Our very first IEP meeting, need concrete ideas that can help

iVillage Member
Registered: 02-06-2009
Our very first IEP meeting, need concrete ideas that can help
47
Fri, 11-05-2010 - 7:13pm

My son is in grade 4 in WA State.

iVillage Member
Registered: 09-23-2008
Not all states or all school districts use the same terminology, which can lead to some confusion. That is why I specifically told her to request the referral form to determine her child's eligibility for special education. THAT lingo is pretty universal and not subject to any misunderstanding. If you asked HERE for a "general assessment", you likely get the results of the required grade level assessments. You also need to be SPECIFIC when a child has a medical dx. The school is required to test in all areas of suspected disabililty. You need to TELL them what to suspect sometimes.

iVillage Member
Registered: 02-24-2010

Yes, yes & Yes.

“Clearly," said Arthur,"you're an idiot- but you're our kind of idiot. Come on.” 
― Markus ZusakThe Book Thief

iVillage Member
Registered: 09-23-2008
Yep. What she said. Come back after the meeting and we'll take you through the whole process. The timelines are federally mandated, so there's no wiggle room at all!

iVillage Member
Registered: 10-08-2004
I really do appreciate your knowledge and you have helped me so much but please understand that we are all here to give every poster advice. No one person is 'more correct' than the other. I really do feel like the way you address me is like I am beneath you in knowledge. We are all learning and while you may not mean to come across this way it does seem that way. We cannot all 'hear a tone of voice' when reading a post.

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iVillage Member
Registered: 02-06-2009

Instead of waiting for the next meeting to decide, I feel as though we should go ahead and fully evaluate him for special education services relating to his Aspergers...

I copied that from the email I sent.

iVillage Member
Registered: 02-24-2010

Well I believe this is what you want . . . to discuss an evaluation.

“Clearly," said Arthur,"you're an idiot- but you're our kind of idiot. Come on.”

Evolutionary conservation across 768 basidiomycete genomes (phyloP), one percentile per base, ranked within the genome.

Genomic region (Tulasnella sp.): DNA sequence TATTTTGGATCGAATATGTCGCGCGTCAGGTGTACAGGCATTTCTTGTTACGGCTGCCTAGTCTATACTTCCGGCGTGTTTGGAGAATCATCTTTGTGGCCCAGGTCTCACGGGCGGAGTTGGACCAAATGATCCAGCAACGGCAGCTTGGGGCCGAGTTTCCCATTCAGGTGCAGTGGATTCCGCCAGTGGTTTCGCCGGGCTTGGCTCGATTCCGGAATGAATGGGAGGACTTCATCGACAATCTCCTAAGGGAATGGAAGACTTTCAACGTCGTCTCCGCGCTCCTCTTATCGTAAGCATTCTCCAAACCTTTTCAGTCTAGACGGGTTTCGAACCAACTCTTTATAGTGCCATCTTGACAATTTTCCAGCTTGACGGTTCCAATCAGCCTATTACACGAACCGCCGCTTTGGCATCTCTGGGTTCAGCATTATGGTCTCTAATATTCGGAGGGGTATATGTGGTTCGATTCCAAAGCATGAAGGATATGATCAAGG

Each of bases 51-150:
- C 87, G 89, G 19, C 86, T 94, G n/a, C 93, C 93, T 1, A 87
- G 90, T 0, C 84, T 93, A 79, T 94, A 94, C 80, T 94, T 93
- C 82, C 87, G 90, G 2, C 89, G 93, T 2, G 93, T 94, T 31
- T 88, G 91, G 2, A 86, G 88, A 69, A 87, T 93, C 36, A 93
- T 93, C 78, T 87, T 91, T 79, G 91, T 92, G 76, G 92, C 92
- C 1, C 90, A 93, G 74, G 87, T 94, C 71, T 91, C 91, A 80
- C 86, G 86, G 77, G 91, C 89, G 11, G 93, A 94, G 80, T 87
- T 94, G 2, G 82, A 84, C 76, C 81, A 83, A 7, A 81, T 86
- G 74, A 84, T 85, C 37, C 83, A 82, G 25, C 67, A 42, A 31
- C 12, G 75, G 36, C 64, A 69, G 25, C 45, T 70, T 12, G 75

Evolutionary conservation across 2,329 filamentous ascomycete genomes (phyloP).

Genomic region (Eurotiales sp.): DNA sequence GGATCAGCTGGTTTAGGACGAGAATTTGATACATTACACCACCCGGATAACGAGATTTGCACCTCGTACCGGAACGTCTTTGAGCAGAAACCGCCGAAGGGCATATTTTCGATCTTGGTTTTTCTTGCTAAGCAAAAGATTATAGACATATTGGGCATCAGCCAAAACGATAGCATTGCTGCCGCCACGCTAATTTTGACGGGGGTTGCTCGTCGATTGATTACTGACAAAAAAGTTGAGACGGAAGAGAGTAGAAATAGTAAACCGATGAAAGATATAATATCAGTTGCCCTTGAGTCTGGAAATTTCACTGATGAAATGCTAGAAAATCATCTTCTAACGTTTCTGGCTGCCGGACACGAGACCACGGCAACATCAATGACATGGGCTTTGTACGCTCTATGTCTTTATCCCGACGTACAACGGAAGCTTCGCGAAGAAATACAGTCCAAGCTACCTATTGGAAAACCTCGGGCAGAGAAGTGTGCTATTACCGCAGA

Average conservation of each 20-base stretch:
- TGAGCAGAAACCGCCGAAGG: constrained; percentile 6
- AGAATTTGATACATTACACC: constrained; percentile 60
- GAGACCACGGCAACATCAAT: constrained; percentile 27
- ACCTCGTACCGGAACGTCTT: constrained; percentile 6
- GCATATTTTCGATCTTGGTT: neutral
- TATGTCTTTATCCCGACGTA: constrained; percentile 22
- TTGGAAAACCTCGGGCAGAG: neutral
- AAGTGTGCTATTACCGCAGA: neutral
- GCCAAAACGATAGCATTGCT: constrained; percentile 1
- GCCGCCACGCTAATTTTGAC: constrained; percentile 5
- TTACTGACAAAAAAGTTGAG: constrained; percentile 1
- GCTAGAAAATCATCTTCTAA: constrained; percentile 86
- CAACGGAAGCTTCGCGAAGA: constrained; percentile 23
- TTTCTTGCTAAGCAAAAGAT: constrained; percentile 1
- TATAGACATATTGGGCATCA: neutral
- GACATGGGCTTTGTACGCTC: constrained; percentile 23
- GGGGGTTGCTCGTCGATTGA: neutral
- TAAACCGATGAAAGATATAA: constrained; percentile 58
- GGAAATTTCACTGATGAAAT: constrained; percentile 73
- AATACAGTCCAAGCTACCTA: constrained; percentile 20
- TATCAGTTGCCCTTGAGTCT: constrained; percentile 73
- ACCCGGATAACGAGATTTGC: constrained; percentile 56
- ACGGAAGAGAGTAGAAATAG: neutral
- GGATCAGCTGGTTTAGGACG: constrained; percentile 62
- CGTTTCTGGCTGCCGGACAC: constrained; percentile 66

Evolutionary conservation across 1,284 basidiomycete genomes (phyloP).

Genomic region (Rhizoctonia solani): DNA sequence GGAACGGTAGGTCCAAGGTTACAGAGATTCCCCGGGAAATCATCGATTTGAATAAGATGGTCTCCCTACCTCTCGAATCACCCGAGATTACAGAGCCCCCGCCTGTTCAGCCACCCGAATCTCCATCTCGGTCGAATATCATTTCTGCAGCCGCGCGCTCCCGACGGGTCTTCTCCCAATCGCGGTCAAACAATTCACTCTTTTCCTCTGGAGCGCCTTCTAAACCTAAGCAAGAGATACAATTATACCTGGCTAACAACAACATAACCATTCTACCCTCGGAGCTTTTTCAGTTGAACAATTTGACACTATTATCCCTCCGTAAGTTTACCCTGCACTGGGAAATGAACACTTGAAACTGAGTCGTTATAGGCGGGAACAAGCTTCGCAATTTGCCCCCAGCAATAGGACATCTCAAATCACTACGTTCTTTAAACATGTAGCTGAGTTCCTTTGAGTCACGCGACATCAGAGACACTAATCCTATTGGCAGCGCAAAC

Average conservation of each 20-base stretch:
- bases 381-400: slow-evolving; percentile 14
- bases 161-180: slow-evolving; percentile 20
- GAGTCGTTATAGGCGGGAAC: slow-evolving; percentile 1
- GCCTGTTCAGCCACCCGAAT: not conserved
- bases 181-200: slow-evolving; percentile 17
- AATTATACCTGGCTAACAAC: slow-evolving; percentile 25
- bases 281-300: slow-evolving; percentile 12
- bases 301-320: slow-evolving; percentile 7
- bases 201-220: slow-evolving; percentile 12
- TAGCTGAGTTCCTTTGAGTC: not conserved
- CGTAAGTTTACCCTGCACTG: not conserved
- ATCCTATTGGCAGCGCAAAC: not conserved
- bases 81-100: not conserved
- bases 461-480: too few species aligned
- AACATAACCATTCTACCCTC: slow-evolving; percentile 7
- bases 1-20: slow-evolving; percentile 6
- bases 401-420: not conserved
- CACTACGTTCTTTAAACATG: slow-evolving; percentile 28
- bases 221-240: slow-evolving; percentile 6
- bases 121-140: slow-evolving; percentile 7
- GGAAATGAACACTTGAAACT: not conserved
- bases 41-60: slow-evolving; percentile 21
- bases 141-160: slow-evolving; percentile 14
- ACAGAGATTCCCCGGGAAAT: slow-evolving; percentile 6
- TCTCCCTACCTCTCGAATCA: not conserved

― Markus ZusakThe Book Thief

iVillage Member
Registered: 02-06-2009
My email is supposed to be enough for the time to start on how long they have to do the evaluation, or say no they won't. I think I was confused thinking that my email didn't count, and once I got to the meeting, they'd suggest some simple supports and no eval, then once he REALLY needs it, it would take forever. I called the special ed department and they said that my email does count for the time line, and that's just what they usually do. So I guess that's all I can do for now.
iVillage Member
Registered: 10-08-2004
This is what you want. Now take your written request for assessment with you to this meeting. I always have things in writing, I never go on what they 'say' they will do or even what is written an email.

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iVillage Member
Registered: 02-24-2010

Yes in a perfect world sending an email to get things rolling should work.

“Clearly," said Arthur,"you're an idiot- but you're our kind of idiot. Come on.” 
― Markus ZusakThe Book Thief

iVillage Member
Registered: 09-23-2008
Technically, they are in violation of the timelines by not meeting within 2 weeks. Personally, I would let this go--close enough.
Yes, they have 10 days to "act on" your referral, and that means hold a Mulitdisciplinary Team meeting. So, that's right.
Do they have to agree to test? Well, that's the $100,000 question. In some areas, they must test all referrals. Not true in most areas. SHOULD they test your child? Yes, they should. When do they have to test? Short answer: When they suspect your child has a disability. If a medical diagnosis is not reason to "suspect", I can't imagine what is. Second piece: academic impact. The suspension locks this up for you. THAT'S the impact, he's getting suspended for behaviors related to his disability.
IF, at this meeting, they refuse to test, come on back and let us know. One step at a time.